Browse incognito when searching for airfare, or delete your web browser’s cookies before booking. Some sites will up their prices each time you visit if they know you really want to go there (again, not sure if this is really true, but basic laws of supply and demand dictate that it is quite plausible).
Be flexible in your dates.
This is probably the biggest money-saver right here.
See when “shoulder season” is for your preferred destination. This is usually a month in between peak travel seasons. For example, to go to Iceland, it is recommended to travel in April or September, before the midnight-sun filled summer or the aurora-filled winter. Many people like to visit Paris in the Spring-time (maybe because of the song?!) Try going in the winter when it’s a little less crowded, you’ll find it easier to get into all of the major attractions too! The same goes for Venice. In the summer, the city fills with cruise ship tourists, causing it to be crowded and prices to go up. If you’re looking for a romantic gondola ride for two – go in January. The prices will be lower due to significantly less tourists, which means you will also have a bit more privacy and the canals won’t be heated to a rotten stench either!
If you have fixed dates you can travel, see which destinations are the cheapest to travel during those dates! This way you can still take advantage of shoulder seasons.
Quite often the difference of a day or two can save you a couple hundred dollars. Most sites now allow you to search flexible dates from anywhere between three-days around your ideal date to the entire month to finding the cheapest fare for the entire year! If you have the flexibility in time, chances are you will be able to do a lot more with your money.
Avoid peak travel.
As you would expect, peak flights generally offer higher fares (again, basic supply-and-demand economics). Try and take flights at the quieter times such as mid-morning or early afternoon and avoid travelling on Monday mornings and Friday evenings (peak business travel) or Sunday afternoons and Bank Holidays (peak holiday travel) if you want the lowest fares. I’ve found Thursdays to be a great time to fly, as well as Monday evenings, but it may depend on your itinerary.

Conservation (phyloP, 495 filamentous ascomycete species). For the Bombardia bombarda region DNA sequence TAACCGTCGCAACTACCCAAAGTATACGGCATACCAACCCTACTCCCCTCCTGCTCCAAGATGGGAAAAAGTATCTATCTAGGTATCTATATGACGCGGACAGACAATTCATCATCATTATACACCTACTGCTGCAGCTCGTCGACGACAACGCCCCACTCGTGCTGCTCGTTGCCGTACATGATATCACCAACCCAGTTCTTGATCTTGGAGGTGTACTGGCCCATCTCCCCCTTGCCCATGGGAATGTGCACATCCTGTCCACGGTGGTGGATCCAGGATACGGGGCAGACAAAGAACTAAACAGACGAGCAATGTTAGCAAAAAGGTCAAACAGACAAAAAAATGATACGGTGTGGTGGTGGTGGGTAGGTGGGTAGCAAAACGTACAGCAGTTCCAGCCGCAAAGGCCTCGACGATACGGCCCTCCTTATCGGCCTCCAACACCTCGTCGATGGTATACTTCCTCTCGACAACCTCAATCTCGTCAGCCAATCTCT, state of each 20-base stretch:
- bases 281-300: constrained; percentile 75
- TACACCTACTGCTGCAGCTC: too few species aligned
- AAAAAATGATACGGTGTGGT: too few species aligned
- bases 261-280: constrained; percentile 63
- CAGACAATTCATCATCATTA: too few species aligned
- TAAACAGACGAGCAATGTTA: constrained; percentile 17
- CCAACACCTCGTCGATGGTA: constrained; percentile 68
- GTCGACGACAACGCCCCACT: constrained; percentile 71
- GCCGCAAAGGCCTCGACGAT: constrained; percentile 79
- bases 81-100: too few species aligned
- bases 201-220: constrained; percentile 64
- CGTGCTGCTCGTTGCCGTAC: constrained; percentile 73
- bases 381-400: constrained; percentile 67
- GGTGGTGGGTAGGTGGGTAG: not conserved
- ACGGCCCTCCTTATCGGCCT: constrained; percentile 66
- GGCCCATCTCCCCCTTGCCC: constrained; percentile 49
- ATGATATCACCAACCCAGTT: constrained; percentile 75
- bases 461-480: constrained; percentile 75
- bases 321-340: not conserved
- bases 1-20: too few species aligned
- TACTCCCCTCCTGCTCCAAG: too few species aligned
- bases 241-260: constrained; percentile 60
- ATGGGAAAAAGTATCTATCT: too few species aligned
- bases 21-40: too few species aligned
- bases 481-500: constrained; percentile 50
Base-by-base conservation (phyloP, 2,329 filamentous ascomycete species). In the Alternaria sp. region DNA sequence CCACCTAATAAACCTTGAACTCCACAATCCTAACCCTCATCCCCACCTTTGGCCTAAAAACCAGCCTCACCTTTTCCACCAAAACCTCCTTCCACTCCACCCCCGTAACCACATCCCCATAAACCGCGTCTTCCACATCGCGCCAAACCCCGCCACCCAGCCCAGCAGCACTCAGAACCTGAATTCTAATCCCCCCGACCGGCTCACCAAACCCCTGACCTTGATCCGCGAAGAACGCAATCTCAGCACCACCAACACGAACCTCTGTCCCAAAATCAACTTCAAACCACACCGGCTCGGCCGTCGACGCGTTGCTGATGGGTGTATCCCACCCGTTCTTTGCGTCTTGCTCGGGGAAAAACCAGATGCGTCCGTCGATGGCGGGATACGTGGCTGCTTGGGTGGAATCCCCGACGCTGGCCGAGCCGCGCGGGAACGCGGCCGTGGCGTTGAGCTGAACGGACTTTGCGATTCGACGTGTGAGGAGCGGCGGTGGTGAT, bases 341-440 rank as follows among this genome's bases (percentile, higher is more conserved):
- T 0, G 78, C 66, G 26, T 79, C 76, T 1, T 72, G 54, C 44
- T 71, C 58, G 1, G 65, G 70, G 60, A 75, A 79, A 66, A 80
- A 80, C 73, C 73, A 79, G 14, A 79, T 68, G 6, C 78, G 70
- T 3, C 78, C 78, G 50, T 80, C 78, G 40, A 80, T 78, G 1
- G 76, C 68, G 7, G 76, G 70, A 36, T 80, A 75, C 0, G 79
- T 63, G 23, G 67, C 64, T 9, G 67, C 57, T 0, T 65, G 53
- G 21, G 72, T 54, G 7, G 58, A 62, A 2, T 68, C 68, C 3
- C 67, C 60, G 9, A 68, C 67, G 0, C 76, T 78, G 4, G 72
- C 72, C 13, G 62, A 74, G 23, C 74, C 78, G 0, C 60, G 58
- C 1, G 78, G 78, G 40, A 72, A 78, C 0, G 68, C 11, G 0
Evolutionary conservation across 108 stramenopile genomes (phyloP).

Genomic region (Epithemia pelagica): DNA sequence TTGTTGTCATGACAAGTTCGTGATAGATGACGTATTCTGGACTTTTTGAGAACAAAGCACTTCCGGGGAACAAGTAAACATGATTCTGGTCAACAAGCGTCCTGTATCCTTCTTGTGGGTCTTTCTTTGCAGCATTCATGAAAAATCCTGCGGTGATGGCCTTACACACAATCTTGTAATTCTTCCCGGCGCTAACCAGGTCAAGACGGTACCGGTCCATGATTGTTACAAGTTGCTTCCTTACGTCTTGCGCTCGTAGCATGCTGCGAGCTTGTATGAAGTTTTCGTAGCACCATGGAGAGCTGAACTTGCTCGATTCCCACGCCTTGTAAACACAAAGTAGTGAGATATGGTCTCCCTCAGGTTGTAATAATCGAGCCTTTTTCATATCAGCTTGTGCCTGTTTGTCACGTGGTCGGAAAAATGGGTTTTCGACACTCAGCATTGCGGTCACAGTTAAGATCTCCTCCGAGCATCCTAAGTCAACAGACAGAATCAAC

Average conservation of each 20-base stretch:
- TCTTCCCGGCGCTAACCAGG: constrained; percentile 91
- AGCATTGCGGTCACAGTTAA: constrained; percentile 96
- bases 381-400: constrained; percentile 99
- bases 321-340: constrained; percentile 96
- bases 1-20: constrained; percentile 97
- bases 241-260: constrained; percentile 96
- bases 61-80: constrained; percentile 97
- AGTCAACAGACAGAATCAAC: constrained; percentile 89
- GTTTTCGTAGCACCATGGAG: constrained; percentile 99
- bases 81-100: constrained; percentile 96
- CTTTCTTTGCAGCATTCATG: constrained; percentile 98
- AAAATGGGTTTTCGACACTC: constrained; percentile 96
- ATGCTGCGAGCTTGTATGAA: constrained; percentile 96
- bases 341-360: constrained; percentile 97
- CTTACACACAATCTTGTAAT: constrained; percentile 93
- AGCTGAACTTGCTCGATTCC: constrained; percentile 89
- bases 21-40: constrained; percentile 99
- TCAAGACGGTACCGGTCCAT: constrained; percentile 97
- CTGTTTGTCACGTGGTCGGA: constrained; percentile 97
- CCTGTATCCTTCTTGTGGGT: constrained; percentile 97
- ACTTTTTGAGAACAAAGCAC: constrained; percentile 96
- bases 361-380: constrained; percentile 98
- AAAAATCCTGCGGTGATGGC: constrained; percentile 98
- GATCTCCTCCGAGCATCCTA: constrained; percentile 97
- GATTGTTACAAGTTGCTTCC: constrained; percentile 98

Fly multiple airlines to/from a major hub city.
Not every airline can fly everywhere. Most major airlines have a few major hub cities. Pick a city in between your departure and destination city and look into flying different airlines direct routes between them. Some of the easiest to fly to are Atlanta, Ft. Lauderdale, Orlando, New York, Los Angeles, and Houston in the United Sates and London, Paris, and Amsterdam in Europe. Check out fares between some of these hubs and then add the price of a budget flight (i.e. jetBlue or easyJet) flight from your desired departure/destination city. Check out my post on Budget Air Travel to learn about some lesser known budget airlines that may offer flights to your desired destination. Or, if it’s close enough, you could even take a train or bus!
This might be especially useful if you are flying to some more off-the-beaten path destinations. Be careful though, in doing this you may have to pay double baggage fees which could negate the money you saved on fares.
Go the “wrong way” around the world.
As I said before, my company usually books my flights. And they book them through an automated system set to book the cheapest fare. Therefore, I was not surprised when they had to fly me from Florida to Hong Kong that they flew me through Amsterdam. Yep, rather than fly to Los Angeles and then to Hong Kong as most people travelling from the US to Asia would do, they flew me from Atlanta to Amsterdam to Hong Kong. The best part? It still took the same number of “days” to get there and I got a fee mini-vacation in Amsterdam during my layover. This is a great way to visit multiple destinations for no extra money. More of that in a later post. If you have the time, look into flying through a hub city in the opposite direction you would normally travel, you might be pleasantly surprised.